Payment to and for radio and podcast guests

By Jen SeyderhelmRadioinfo writer, editor and podcaster.

With the launch of Taylor Swift’s new album The Tortured Poets Society and the phenomenal success of the recent Eras tour, I wonder if you’d realised that she didn’t do a single radio or television interview in Australia before, during or up to today?

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Pink did across both, including providing a beautiful moment for a little girl called Lillian Harris through Brisbane’s B105’s breakfast team of Stav, Abby and Matt.

Despite this Taylor is still getting healthy promotion across the Nova and Hit networks. Free publicity so her fans will listen to the release on the radio.

Can you think of any other modern example of this?

Modern radio is a mixed bag for the promotion of artists. I’ve received ‘please play this music’ emails and media releases from genres outside what our station would ever play showing a distinct lack of research. Big name artist’s management might request listenership numbers and demographics, a specific song by their artist played, verbal ties into an upcoming gig and more before agreeing to any interview, over the phone or otherwise.

In the days when a radio station sponsored a concert then the interviews for that station, and other promotional pop ups would be built into a contract. Now if that concert is advertised on radio payment for the ads might be in part concert tickets or a breakfast interview with the act.

Sometimes smaller artists trying to make a name for themselves might contact the station themselves and be very prepared to come in whenever, and however, for free, to get a moment on air. But because advertising pays bills and wages, that so rarely happens now for anyone unless they’ve become a viral sensation for something.

I have no issues with any of the above as they all are about a pecking order plus the quote about taking care of how you treat people when they or you are on the way up or it can come back to bite you later is still true. It applies to Pink who has always acted to keep Australian fans and media onside, and to Taylor who has now transcended any need for that.

Next Monday the Bruce Lehrmann defamation case heads back to court to work out who is paying what. I imagine I don’t need to explain to most of you reading about the ongoing story. I mention it because of the alleged activities, and rent paid, that Lehrmann was able to obtain from the Seven Network in the lead up to a two-part interview he did late last year.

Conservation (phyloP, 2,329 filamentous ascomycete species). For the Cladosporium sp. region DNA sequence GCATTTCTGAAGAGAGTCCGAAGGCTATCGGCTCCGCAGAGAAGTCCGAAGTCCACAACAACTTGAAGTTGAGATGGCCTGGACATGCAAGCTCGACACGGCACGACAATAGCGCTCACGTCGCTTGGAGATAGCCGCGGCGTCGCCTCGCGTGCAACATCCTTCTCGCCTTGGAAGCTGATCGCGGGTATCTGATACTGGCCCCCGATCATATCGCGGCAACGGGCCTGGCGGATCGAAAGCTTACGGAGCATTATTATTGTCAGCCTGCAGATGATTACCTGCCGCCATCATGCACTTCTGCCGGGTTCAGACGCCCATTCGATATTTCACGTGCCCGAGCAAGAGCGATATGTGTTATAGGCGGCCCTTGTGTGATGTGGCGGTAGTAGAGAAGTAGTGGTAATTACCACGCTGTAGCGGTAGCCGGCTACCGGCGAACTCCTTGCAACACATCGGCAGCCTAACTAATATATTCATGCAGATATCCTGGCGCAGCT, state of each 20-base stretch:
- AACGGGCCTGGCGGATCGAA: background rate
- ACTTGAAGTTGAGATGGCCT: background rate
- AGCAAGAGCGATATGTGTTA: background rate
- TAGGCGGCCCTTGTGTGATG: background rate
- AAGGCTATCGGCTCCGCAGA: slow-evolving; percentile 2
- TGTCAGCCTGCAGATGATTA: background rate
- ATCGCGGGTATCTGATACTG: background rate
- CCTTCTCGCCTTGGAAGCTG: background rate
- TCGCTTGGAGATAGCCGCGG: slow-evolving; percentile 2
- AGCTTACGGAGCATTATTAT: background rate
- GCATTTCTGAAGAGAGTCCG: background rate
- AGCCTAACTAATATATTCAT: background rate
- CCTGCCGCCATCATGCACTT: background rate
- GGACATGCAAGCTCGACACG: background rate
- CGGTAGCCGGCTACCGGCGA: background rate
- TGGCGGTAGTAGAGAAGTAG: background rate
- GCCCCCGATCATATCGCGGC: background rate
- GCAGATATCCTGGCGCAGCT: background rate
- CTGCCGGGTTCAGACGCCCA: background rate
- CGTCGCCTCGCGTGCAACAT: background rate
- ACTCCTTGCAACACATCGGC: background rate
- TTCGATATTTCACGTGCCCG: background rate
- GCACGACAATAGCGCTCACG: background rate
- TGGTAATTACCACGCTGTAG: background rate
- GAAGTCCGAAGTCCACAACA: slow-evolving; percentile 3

All media outlets want the scoop on the good and bad happening in the world. What are the payments associated with obtaining such scoops?

I just want to pivot to podcasts now and ask the same question. Are you, or your podcast (or radio) network, paying your headline guests for their time, professional skills or contribution to building your own brand?

Many of you are creating your audio products voluntarily as a labour of love and will hope guests will contribute for free, like you are. But what about those of you who are paid for your podcasts? Are you also paying your guests? If not, why not? And if the answer is sometimes, why?

An answer to this might be that some guests refuse or are unable to accept payment or payment in kind. Fair enough. I have a humorous story about a politician involved in a podcast panel discussion who had me fill out two pages of paperwork because I gave them tea as a thank you gift. It all must be declared apparently.

Recent examples of Australian podcasts with high profile guests are It’s a Lot with Abbie Chatfield talking to former Australian of the Year Grace Tame. The Imperfects caught up with Wisden’s leading cricketer in the world Pat Cummins. Somehow Related, which just moved to 9Podcasts feature the who’s who of Australian comedy. Overseas the SmartLess boys spoke to Jon Bon Jovi this week and recently the very reluctant to talk about money Larry David.

I think there is an assumption with radio interviews, and most podcasts, that you won’t get paid as a guest. But as more and more professional, business and influencer audio products emerge why, if you are there to bring an audience or demonstrate expertise on a topic, wouldn’t you be?

I recently got the below message on LinkedIn:

Not sure if this would be of interest. We have a podcast that goes out to the business world and are always looking for great guests… By any chance do you serve or have a business network?”

What an unusual request of a total stranger. Effectively to me it’s similar to professional photographers who get offered wedding day opportunities for free for the ‘exposure’ it offers.

Alongside the Fair Pay for Radio Play debate playing out I think that we will increasingly see, in the radio and podcast industries, high profile and professional guests refusing interviews opportunities as the value is not worth the time.

What you are then left with devalues your own product.

Now I’m off to check out The Tortured Poets Department. On Facebook alone it already has 360K likes and more 100K shares after an hour. She doesn’t need to pay for radio exposure anymore. That power, in this musical artist, business woman and influencer, is a new benchmark for paid and unpaid collaborations between these industries going forward.



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